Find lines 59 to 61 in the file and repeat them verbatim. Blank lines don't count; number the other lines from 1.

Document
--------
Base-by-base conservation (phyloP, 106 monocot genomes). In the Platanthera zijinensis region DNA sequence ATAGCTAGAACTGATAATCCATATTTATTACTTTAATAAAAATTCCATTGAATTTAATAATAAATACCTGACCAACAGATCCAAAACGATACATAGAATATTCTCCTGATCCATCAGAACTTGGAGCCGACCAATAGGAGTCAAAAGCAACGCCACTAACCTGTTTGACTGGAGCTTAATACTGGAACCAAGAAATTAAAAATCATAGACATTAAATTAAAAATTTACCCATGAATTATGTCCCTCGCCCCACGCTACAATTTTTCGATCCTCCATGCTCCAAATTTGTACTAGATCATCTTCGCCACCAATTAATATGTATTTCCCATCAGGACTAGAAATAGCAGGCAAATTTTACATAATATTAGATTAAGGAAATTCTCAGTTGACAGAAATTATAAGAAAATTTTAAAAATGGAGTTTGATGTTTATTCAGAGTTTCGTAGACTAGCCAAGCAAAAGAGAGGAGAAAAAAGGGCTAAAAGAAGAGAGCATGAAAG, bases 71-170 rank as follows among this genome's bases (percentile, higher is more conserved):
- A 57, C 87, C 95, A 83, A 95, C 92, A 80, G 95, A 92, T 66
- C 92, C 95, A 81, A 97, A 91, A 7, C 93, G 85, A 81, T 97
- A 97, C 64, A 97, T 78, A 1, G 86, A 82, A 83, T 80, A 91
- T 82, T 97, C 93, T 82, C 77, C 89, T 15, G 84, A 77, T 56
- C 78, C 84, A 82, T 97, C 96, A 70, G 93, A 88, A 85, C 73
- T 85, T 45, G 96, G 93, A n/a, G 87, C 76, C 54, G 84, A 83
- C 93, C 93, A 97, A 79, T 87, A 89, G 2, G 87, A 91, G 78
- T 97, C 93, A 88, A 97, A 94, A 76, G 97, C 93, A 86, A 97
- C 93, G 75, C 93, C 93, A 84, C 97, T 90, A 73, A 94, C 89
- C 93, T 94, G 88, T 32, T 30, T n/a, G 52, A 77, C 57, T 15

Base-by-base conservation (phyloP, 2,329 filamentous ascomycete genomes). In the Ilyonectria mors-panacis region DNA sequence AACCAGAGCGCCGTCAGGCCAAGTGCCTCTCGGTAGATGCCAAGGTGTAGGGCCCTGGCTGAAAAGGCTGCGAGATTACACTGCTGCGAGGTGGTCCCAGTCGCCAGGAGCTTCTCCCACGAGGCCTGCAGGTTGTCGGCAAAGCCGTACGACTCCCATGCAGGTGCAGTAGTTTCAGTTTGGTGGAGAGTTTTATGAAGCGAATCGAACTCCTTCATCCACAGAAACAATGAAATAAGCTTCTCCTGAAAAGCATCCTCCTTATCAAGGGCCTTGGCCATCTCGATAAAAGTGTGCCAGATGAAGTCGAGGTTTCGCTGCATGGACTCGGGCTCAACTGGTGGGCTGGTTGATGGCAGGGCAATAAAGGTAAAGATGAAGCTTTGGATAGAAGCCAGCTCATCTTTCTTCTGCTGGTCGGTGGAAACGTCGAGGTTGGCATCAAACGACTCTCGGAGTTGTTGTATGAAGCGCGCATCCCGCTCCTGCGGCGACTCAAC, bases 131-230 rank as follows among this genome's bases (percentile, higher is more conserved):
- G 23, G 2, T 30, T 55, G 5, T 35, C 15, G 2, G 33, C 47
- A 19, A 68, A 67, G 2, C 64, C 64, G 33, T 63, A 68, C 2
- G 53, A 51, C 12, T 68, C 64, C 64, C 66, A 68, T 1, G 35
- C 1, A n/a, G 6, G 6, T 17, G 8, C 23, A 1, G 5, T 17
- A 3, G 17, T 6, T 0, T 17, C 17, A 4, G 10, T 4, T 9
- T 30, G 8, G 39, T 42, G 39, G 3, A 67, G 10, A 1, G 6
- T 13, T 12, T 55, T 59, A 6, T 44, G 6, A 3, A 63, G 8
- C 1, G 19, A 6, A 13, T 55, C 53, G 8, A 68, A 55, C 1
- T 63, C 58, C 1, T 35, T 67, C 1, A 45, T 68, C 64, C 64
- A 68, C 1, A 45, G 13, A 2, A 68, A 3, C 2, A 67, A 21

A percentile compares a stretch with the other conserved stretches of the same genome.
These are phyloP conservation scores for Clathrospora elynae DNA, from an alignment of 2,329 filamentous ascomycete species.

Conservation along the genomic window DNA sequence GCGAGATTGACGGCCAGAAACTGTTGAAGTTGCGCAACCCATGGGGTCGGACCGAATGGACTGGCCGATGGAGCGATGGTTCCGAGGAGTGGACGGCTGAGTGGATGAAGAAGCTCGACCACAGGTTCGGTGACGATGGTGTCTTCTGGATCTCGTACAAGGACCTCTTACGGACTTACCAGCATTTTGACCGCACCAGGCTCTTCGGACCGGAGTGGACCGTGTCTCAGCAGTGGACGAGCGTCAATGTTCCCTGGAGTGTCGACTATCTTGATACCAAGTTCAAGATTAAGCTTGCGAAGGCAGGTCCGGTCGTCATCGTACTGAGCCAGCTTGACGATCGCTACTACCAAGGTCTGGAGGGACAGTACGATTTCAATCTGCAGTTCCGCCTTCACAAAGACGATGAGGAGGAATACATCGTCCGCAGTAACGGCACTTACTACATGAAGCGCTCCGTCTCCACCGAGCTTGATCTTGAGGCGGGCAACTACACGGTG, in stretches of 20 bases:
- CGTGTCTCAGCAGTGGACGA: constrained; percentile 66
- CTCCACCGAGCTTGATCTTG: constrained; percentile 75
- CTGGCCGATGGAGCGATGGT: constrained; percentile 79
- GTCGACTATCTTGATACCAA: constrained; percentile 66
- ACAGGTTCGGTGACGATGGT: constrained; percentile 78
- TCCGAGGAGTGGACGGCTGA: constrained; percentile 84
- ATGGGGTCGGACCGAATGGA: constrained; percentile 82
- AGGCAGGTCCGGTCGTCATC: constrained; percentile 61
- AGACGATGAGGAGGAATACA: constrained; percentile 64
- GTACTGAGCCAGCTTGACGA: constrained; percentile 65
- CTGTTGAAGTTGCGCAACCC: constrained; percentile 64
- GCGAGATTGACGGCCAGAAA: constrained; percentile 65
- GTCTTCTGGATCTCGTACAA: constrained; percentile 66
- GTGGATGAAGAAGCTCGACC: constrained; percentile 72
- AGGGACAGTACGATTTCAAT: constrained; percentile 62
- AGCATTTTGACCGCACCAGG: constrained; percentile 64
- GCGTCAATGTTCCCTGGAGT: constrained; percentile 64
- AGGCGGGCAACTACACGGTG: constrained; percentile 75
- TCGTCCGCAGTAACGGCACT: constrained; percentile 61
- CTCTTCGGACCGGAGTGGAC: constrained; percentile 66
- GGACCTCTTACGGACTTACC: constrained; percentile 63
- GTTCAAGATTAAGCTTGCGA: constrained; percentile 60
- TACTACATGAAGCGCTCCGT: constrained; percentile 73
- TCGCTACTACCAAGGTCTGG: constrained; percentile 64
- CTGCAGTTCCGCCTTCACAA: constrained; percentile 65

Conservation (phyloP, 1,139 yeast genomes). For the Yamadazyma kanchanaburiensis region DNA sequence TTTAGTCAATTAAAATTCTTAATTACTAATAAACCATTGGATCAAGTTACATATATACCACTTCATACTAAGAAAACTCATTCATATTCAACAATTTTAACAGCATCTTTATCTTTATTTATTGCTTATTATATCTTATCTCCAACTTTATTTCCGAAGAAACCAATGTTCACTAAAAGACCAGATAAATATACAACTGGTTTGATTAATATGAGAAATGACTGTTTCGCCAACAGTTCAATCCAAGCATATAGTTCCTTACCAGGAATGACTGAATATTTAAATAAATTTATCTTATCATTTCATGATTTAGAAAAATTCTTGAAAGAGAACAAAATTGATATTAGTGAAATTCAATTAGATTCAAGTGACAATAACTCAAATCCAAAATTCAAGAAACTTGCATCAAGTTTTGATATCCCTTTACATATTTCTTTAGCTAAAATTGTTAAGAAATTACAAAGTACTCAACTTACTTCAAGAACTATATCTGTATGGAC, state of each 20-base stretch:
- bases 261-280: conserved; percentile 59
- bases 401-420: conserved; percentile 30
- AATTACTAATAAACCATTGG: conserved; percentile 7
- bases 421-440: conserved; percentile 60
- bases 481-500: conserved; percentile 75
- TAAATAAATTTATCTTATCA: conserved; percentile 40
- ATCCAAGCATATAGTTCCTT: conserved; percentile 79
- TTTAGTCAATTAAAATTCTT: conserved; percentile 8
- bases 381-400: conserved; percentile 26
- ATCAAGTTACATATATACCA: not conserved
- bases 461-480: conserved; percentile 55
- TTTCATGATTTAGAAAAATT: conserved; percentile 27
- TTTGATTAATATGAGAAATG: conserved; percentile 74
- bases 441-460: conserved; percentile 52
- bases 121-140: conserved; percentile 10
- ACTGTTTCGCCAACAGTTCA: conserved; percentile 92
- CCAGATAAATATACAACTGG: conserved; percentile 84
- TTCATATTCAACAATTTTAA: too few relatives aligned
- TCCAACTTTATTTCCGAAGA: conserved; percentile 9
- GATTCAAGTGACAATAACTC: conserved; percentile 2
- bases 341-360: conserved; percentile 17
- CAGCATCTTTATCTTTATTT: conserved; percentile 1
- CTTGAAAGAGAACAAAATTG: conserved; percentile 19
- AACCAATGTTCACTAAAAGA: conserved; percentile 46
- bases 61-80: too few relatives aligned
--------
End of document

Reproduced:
- TTTAGTCAATTAAAATTCTT: conserved; percentile 8
- bases 381-400: conserved; percentile 26
- ATCAAGTTACATATATACCA: not conserved